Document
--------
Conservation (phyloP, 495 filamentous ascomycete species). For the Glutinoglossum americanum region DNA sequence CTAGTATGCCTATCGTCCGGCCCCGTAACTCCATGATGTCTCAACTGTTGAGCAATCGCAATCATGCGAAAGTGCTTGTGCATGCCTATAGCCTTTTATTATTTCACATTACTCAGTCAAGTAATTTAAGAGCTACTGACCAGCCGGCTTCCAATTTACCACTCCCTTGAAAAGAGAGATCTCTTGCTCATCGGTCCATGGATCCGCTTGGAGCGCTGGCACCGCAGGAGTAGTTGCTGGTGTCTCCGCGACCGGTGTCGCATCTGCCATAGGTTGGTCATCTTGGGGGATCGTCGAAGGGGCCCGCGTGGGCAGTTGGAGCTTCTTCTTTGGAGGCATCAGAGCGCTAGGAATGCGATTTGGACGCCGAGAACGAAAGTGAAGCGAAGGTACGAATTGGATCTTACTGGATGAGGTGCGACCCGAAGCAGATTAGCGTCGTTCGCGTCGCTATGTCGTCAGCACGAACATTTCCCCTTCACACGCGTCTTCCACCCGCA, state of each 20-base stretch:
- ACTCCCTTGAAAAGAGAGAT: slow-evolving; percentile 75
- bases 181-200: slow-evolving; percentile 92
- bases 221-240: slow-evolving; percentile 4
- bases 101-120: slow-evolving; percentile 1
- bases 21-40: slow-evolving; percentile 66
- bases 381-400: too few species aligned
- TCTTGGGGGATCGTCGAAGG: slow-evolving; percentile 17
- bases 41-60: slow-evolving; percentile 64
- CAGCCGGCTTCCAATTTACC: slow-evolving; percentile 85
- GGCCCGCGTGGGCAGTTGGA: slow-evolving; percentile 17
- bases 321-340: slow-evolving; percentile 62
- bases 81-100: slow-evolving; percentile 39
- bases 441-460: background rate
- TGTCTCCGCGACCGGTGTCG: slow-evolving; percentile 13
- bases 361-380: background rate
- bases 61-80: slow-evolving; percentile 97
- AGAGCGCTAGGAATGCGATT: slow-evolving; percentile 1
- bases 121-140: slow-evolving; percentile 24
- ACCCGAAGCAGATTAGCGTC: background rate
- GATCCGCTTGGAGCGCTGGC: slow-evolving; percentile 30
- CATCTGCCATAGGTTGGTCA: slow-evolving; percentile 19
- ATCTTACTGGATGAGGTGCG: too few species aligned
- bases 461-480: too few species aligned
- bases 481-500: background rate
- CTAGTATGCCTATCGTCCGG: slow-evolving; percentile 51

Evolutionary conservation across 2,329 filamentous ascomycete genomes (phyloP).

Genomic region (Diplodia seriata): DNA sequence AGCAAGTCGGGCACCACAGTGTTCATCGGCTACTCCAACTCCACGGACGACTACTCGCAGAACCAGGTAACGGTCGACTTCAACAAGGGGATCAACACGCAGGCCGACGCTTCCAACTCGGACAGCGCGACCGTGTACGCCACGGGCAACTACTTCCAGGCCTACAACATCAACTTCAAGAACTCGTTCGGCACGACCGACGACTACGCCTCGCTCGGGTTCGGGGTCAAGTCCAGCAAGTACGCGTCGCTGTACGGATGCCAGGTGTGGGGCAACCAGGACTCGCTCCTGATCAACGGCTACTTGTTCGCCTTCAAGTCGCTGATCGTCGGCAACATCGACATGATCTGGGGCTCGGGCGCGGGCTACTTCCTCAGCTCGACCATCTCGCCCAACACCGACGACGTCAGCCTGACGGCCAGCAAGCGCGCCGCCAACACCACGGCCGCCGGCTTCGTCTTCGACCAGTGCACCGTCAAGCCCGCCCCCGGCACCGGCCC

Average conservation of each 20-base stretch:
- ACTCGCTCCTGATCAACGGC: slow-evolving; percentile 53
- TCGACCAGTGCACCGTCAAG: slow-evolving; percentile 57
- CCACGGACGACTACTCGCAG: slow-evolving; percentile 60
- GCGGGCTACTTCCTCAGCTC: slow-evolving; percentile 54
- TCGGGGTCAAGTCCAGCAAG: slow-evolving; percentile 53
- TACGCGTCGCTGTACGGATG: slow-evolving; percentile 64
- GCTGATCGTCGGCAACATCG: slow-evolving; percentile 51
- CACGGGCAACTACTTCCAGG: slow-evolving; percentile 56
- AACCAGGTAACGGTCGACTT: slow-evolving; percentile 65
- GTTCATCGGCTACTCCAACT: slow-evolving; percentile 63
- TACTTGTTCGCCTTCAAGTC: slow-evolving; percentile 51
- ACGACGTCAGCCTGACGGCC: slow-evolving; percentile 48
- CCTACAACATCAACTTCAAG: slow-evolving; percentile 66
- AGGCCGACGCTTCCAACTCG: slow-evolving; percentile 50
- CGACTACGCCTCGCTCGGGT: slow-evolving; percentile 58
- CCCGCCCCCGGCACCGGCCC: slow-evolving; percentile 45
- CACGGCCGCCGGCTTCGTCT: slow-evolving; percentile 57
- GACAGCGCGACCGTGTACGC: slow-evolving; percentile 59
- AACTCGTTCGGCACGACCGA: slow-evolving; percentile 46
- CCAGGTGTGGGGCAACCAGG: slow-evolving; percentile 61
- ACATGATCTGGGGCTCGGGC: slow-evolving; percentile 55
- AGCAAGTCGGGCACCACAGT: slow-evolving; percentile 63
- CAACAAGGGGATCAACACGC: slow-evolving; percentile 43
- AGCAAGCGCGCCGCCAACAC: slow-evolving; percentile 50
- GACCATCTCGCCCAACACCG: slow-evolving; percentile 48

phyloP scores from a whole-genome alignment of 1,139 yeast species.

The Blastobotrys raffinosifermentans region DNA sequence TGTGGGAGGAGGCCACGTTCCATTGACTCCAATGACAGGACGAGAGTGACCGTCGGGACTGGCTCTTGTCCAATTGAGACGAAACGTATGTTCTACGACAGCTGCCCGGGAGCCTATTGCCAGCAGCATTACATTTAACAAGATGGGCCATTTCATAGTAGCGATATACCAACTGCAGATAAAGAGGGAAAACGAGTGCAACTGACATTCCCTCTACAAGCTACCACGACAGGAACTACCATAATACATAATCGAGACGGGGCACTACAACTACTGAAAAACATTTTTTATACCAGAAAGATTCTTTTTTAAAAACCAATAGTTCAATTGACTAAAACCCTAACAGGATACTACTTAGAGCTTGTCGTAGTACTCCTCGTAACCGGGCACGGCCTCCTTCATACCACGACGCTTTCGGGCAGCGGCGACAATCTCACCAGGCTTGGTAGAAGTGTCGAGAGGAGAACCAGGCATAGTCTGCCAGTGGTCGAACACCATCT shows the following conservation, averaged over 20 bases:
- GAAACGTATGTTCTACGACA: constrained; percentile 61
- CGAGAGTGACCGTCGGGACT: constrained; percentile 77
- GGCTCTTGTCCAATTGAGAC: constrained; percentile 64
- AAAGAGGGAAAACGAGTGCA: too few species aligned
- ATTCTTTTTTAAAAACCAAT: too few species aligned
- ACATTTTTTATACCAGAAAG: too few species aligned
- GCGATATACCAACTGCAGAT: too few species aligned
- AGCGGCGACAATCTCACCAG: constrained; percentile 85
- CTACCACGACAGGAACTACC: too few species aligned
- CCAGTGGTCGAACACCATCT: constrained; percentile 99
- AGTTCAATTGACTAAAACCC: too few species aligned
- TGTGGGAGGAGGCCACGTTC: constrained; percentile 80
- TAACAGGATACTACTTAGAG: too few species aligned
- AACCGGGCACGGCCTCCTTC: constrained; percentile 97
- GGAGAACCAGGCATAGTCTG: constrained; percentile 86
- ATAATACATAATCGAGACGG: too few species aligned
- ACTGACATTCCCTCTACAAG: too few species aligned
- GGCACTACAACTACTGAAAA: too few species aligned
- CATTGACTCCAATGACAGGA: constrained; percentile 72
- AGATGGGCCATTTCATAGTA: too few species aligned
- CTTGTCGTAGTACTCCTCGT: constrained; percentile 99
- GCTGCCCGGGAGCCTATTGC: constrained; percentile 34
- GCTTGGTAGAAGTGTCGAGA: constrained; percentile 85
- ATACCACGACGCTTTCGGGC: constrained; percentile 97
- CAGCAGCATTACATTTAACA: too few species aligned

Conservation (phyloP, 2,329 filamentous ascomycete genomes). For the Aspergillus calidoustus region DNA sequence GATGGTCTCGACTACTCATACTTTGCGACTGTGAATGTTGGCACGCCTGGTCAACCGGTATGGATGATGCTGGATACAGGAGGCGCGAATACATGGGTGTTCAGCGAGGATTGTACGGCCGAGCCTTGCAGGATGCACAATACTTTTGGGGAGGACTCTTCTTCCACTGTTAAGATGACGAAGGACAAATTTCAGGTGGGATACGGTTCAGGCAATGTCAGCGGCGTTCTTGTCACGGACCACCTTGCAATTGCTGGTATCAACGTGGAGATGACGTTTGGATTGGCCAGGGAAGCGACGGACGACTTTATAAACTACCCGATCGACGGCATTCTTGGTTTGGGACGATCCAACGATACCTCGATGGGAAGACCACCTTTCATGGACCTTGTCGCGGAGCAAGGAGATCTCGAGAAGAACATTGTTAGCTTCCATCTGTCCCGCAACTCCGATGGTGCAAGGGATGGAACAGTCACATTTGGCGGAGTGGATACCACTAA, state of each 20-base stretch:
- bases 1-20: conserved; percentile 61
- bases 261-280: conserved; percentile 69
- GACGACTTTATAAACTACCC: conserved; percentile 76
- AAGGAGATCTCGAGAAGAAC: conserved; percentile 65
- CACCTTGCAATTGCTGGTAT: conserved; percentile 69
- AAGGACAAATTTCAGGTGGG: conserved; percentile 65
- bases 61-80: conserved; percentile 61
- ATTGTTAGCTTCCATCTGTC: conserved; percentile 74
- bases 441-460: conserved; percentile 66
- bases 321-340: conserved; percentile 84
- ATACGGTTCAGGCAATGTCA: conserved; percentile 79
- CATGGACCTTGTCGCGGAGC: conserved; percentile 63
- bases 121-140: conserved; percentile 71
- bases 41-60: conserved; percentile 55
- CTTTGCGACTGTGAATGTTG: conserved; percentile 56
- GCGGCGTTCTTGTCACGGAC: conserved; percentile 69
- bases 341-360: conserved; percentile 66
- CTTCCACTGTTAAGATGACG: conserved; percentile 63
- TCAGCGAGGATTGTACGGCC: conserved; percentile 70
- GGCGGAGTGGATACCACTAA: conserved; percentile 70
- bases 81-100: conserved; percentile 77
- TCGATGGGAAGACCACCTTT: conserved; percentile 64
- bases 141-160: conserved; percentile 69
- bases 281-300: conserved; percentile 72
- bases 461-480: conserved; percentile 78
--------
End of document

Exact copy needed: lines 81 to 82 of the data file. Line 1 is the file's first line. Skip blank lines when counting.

- CAGCAGCATTACATTTAACA: too few species aligned

Conservation (phyloP, 2,329 filamentous ascomycete genomes). For the Aspergillus calidoustus region DNA sequence GATGGTCTCGACTACTCATACTTTGCGACTGTGAATGTTGGCACGCCTGGTCAACCGGTATGGATGATGCTGGATACAGGAGGCGCGAATACATGGGTGTTCAGCGAGGATTGTACGGCCGAGCCTTGCAGGATGCACAATACTTTTGGGGAGGACTCTTCTTCCACTGTTAAGATGACGAAGGACAAATTTCAGGTGGGATACGGTTCAGGCAATGTCAGCGGCGTTCTTGTCACGGACCACCTTGCAATTGCTGGTATCAACGTGGAGATGACGTTTGGATTGGCCAGGGAAGCGACGGACGACTTTATAAACTACCCGATCGACGGCATTCTTGGTTTGGGACGATCCAACGATACCTCGATGGGAAGACCACCTTTCATGGACCTTGTCGCGGAGCAAGGAGATCTCGAGAAGAACATTGTTAGCTTCCATCTGTCCCGCAACTCCGATGGTGCAAGGGATGGAACAGTCACATTTGGCGGAGTGGATACCACTAA, state of each 20-base stretch: